Ohio’s lawsuit seeking public utility status for Google confuses tower owners

In Featured News by Wireless Estimator

Ohio Attorney General Dave Yost filed a landmark lawsuit yesterday, asking the court to declare Google a public utility, reining in the ways the powerful search engine provides search results to Ohioans.

“Google uses its dominance of internet search to steer Ohioans to Google’s own products–that’s discriminatory and anti-competitive,” Yost said.

“When you own the railroad or the electric company or the cellphone tower, you have to treat everyone the same and give everybody access,” Yost said in a statement, causing two vertical realtors to question his comment, disagreeing that they had to provide tenancy to any company requesting to co-locate on their towers.

“It’s nonsense, we own the towers, but we’re not a public utility company and we don’t have to allow a tenant on a tower, especially if the capacity isn’t there and the company will not pay to upgrade it,” said one tower company CEO whose company has over three hundred structures throughout the U.S., some in Ohio.

“I’m not quite sure how we could be considered to be a public utility. We’re far removed from being considered a common carrier,” said another tower owner executive regarding their macro sites. “We’d all like to have the equivalent dominance of Google, but there are too many competitive companies in America to achieve that possibility.”

An attorney specializing in lease negotiations and site brokerage informed Wireless Estimator that he was not aware of any Ohio regulations that identified that a tower owner is considered a public utility and had an obligation to provide access to any company that requested to be on the structure.

A response regarding Yost’s statement could not be obtained by press time.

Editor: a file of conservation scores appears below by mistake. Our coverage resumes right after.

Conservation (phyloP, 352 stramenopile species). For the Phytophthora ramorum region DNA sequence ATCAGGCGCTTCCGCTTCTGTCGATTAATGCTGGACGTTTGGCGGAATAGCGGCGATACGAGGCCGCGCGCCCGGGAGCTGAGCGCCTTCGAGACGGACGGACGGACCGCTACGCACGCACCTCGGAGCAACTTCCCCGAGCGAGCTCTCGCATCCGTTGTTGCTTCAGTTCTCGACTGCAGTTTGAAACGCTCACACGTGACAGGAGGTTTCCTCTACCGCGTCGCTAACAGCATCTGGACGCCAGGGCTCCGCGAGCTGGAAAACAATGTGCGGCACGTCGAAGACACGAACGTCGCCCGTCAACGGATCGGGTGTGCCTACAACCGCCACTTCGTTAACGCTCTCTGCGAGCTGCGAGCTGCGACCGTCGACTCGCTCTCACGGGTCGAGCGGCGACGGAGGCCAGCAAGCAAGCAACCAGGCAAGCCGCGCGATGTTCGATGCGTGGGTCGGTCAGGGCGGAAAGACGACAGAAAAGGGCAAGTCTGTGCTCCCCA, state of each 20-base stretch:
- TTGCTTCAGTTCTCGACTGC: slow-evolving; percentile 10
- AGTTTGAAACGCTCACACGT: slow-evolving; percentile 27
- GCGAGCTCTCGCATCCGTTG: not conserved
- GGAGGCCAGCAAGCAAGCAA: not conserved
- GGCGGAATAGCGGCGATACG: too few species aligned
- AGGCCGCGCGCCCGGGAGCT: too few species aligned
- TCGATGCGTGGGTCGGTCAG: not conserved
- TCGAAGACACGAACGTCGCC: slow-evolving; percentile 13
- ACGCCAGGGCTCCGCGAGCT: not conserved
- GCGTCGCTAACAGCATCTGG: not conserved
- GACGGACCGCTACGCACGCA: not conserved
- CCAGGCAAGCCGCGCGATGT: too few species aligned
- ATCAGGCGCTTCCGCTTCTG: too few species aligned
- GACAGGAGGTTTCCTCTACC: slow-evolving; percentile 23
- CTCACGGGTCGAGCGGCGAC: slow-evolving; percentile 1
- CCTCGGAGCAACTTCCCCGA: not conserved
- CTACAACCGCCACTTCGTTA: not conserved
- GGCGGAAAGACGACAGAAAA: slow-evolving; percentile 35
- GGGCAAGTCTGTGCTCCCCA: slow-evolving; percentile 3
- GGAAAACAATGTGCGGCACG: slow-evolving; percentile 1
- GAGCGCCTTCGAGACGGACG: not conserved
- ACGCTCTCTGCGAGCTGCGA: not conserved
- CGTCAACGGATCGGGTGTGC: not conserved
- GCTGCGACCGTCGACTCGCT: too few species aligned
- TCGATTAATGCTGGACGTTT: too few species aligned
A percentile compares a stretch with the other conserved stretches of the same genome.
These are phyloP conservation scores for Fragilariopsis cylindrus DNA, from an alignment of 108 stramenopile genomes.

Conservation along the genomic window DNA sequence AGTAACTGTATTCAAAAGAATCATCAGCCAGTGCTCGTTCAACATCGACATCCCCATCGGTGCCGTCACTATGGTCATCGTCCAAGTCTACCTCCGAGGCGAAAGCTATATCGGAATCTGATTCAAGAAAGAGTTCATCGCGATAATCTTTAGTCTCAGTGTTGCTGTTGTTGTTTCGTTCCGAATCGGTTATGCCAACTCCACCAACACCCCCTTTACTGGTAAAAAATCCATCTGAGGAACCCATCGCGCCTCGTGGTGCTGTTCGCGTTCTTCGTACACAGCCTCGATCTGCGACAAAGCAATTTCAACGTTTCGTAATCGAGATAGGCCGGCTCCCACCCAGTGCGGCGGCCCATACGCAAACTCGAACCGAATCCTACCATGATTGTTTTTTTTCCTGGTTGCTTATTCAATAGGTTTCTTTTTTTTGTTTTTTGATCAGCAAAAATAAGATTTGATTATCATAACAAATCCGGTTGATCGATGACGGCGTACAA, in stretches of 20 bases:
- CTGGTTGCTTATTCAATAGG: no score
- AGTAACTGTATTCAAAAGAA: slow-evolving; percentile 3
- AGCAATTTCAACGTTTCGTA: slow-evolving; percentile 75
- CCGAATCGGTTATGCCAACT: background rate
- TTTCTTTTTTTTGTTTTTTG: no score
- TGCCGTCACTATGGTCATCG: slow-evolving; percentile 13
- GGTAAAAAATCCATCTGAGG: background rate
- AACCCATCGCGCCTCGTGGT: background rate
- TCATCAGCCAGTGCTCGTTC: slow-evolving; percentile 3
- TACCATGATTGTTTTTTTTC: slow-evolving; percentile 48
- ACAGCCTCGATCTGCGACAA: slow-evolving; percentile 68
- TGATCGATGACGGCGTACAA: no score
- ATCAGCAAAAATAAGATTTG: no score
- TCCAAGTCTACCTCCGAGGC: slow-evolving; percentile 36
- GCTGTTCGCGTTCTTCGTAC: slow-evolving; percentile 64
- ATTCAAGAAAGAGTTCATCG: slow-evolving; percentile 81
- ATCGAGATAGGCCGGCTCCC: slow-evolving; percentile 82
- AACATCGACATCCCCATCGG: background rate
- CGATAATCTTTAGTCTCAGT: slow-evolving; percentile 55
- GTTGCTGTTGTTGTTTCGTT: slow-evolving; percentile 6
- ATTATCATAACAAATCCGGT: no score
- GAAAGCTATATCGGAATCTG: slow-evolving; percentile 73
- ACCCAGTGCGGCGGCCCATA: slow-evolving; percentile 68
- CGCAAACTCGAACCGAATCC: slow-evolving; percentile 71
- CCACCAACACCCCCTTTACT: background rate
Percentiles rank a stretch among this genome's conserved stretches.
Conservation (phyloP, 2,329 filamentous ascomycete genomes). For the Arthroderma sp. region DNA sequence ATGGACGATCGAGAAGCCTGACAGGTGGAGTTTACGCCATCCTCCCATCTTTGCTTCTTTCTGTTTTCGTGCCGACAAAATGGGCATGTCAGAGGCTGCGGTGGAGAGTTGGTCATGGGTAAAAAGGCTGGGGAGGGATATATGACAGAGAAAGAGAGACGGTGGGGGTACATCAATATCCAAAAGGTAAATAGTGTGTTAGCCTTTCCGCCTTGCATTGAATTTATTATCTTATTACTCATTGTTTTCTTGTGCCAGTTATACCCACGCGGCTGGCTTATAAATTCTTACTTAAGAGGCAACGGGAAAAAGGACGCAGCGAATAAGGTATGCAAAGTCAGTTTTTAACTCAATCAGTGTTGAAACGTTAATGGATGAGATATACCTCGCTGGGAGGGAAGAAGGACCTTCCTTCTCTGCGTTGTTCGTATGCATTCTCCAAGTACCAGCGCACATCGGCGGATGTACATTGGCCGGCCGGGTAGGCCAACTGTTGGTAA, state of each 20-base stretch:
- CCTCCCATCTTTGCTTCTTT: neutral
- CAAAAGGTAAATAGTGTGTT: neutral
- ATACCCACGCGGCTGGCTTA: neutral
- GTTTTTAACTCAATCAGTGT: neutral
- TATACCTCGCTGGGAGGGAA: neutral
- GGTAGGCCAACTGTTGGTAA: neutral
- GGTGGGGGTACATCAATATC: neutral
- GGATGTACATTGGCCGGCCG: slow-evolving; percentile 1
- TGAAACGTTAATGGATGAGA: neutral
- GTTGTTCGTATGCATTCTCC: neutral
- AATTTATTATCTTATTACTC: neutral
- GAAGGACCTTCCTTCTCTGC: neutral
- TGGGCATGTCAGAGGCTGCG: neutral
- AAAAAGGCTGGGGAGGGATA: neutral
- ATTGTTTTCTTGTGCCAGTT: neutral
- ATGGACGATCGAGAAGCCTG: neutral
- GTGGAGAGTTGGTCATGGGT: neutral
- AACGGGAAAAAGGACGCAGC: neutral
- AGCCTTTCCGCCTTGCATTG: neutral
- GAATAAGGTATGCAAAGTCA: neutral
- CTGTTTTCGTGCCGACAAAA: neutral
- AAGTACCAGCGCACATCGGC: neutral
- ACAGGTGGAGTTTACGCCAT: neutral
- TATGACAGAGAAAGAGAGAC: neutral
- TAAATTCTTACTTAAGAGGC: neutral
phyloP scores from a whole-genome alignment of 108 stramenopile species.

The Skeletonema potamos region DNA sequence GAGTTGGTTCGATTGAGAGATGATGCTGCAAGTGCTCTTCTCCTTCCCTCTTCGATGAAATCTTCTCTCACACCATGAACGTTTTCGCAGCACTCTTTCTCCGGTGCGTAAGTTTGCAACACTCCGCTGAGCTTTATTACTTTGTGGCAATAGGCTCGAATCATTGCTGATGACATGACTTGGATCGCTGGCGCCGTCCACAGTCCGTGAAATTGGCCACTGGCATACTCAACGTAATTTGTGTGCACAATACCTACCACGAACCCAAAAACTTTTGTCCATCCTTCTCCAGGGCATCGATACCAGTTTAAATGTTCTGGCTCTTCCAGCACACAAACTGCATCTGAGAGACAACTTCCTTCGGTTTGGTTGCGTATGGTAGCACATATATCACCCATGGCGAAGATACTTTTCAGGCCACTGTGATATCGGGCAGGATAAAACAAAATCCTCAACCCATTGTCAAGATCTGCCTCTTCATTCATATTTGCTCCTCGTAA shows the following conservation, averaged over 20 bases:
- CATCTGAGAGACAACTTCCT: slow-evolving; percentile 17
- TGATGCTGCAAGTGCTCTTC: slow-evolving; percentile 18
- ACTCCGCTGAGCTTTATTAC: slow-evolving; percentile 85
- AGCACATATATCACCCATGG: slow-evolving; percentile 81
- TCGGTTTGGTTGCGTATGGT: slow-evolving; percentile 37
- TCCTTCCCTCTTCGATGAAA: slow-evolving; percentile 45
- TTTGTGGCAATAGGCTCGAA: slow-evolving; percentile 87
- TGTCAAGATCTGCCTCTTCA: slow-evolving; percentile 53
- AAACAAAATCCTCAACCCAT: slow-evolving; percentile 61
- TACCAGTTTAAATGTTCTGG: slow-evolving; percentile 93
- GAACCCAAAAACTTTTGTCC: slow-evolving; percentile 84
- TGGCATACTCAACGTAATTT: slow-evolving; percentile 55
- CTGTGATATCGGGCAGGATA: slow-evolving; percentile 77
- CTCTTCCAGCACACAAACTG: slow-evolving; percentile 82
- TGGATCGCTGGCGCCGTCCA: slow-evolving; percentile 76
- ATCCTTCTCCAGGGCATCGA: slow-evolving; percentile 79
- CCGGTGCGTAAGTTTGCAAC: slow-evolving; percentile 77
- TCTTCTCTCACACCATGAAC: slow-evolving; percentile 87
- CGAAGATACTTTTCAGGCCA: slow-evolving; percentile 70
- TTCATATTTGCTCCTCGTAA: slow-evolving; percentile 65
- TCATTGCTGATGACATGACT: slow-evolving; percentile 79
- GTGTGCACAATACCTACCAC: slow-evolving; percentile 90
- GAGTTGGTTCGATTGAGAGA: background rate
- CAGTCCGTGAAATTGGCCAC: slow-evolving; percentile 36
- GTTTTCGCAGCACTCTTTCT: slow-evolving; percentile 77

Ohio is the first state in the country to bring such a lawsuit

The lawsuit, filed in Delaware County Court, asserts two causes of action against Google:

  • It seeks a legal declaration that Google is a common carrier (or public utility) subject to proper government regulation.
  • It says Google has a duty to offer sources or competitors rights equal to its own, meaning it should not prioritize the placement of its own products, services and websites on search results pages. Those equal rights should extend to advertisements, enhancements, knowledge boxes, integrated specialized searches, direct answers and other features.

The lawsuit does not seek money damages.

In plain terms, Yost argues Ohioans are harmed by Google because they cannot make the best choices if they don’t get all of the information. For example, if someone searches for a flight and Google returns its own presentation of search results to steer the person to Google Flights, the person doesn’t see offers from competitors such as Orbitz and Travelocity.

This is the second anti-competition lawsuit Yost has filed against Google. In December he joined 37 other attorneys general in a federal lawsuit against Google for conduct that violates Section 2 of the Sherman Act.

The Sherman Act is a federal law meant to curtail groups of businesses that collude to form a monopoly in an effort to reduce economic competition.

That lawsuit alleges that more competition in the general search engine market would benefit consumers, for example, through improved privacy protections and more targeted results and opportunities for consumers.

The multi-state suit also alleges that competitive general search engines also could offer better quality advertising and lower prices to advertisers.